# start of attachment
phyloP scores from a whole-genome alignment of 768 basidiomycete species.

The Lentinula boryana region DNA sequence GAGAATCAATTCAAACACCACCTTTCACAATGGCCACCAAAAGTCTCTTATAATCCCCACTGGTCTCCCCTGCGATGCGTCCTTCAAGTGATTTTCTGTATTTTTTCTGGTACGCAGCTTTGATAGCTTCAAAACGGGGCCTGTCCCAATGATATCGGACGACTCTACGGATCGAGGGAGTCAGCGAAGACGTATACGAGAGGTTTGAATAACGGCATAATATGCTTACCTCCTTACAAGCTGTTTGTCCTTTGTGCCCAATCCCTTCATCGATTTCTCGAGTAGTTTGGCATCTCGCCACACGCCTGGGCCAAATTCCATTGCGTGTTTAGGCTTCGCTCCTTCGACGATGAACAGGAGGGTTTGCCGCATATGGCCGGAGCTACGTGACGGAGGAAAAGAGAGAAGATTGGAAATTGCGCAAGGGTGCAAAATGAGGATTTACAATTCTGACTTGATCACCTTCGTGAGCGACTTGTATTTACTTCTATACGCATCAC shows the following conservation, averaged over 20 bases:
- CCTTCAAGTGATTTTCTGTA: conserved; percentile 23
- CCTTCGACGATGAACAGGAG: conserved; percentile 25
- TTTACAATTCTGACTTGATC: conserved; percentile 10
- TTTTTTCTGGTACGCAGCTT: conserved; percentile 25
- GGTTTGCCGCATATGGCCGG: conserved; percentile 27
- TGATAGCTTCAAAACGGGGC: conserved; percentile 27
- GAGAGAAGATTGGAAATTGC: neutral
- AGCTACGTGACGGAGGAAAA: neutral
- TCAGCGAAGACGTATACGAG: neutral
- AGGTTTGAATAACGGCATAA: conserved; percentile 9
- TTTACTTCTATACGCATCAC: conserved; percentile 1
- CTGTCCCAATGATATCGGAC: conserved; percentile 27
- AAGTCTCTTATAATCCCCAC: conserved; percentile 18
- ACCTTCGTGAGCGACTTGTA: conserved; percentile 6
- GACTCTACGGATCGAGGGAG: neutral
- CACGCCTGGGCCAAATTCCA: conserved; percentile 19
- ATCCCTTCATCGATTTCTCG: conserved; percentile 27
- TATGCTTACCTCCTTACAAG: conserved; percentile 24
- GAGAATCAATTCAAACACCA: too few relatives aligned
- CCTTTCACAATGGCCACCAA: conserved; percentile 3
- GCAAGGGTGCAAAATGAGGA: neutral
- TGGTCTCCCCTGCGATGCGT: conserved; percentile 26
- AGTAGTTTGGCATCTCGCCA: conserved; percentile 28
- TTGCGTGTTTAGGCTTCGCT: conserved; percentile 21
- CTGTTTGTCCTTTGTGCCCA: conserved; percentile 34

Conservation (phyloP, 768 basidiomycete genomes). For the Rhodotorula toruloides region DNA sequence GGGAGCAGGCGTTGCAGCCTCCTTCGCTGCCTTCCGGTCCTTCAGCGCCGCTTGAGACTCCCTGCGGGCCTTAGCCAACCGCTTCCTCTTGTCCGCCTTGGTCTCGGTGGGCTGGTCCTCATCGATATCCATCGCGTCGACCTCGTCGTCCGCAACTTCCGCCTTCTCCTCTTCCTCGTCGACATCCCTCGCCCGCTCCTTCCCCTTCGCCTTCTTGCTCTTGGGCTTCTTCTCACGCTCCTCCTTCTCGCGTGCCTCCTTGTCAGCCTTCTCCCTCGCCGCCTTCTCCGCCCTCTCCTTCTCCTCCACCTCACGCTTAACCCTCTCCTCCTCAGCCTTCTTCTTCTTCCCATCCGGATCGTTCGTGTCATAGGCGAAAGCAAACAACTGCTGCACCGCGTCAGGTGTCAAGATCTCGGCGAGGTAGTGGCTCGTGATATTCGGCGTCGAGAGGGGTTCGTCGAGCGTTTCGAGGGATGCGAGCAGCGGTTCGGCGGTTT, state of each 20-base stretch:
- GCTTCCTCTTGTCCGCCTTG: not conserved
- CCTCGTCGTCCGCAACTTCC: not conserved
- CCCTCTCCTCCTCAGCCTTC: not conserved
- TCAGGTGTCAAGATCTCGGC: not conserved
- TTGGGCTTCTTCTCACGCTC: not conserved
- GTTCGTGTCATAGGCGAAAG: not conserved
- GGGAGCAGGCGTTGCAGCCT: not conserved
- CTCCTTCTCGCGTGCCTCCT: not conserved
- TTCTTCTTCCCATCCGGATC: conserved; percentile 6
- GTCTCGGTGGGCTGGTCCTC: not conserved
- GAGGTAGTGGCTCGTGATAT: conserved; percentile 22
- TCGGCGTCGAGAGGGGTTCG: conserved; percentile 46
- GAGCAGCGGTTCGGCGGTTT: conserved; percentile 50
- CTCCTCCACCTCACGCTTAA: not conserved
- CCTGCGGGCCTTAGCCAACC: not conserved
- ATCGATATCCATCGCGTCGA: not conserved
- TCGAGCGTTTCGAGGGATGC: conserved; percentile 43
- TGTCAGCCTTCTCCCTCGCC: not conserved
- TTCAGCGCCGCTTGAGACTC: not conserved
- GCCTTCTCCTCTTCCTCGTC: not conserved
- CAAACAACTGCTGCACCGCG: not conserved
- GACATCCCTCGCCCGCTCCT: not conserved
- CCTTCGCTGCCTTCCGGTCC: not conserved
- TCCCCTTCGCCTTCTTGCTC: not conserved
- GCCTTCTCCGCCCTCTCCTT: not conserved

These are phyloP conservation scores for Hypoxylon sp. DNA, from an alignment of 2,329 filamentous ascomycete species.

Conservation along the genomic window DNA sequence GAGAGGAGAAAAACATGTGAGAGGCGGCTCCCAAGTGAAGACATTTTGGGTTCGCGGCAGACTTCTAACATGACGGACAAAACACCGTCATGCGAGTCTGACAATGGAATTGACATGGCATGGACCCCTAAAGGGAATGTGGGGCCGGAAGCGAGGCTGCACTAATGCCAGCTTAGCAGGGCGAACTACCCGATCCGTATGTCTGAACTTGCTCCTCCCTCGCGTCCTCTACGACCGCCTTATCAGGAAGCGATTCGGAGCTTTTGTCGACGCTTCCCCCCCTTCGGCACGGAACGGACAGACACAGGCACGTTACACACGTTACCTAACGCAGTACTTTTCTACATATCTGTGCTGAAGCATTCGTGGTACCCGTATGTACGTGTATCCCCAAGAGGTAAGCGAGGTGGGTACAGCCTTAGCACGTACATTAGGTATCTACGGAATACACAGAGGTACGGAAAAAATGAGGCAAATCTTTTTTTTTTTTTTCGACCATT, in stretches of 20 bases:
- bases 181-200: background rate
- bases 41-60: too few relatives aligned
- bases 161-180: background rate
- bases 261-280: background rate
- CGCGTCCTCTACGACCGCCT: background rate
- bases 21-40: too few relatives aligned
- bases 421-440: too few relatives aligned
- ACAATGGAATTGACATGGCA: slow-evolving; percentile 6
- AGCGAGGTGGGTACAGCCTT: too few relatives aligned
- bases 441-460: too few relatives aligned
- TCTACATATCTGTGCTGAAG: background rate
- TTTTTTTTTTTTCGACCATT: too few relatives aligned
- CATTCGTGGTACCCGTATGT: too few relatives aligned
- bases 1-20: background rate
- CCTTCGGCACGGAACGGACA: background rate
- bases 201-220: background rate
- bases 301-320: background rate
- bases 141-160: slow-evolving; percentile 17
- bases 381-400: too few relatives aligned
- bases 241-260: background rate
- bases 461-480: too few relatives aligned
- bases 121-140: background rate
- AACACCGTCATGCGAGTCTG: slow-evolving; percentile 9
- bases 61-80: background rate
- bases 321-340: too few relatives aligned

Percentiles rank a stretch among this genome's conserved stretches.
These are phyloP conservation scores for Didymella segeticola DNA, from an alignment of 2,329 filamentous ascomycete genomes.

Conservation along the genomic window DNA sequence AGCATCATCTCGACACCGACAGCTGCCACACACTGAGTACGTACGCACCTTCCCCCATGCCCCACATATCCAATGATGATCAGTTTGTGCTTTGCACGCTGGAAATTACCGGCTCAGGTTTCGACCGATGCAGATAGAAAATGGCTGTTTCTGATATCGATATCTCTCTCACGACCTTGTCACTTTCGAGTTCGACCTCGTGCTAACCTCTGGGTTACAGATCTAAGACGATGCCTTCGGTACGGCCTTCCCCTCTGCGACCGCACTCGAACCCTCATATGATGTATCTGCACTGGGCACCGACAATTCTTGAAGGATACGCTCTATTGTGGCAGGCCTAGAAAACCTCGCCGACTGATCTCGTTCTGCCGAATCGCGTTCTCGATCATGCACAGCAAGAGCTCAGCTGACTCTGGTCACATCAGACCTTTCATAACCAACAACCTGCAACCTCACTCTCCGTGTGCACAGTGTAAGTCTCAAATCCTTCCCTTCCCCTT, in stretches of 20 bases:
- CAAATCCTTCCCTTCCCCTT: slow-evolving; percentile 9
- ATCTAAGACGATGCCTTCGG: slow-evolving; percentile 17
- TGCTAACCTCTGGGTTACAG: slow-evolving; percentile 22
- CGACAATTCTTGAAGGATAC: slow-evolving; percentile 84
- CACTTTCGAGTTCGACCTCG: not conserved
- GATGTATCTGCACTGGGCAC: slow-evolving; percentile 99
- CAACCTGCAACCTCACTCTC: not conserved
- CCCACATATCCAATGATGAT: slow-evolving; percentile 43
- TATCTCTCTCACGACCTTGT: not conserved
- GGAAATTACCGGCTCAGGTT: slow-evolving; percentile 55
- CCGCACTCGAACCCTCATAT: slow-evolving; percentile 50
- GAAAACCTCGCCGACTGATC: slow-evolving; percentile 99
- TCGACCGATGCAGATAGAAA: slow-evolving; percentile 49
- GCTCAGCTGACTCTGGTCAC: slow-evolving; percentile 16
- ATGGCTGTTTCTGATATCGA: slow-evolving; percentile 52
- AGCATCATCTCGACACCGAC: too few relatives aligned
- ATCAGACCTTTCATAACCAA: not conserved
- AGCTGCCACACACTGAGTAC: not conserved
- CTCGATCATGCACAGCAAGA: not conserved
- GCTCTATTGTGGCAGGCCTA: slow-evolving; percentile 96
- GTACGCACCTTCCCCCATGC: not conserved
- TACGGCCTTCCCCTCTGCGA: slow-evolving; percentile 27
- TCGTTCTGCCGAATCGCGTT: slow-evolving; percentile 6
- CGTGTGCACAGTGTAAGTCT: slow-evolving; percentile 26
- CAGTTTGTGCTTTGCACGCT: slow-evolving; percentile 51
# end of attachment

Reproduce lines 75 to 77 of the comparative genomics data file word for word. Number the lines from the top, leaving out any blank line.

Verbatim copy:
- bases 241-260: background rate
- bases 461-480: too few relatives aligned
- bases 121-140: background rate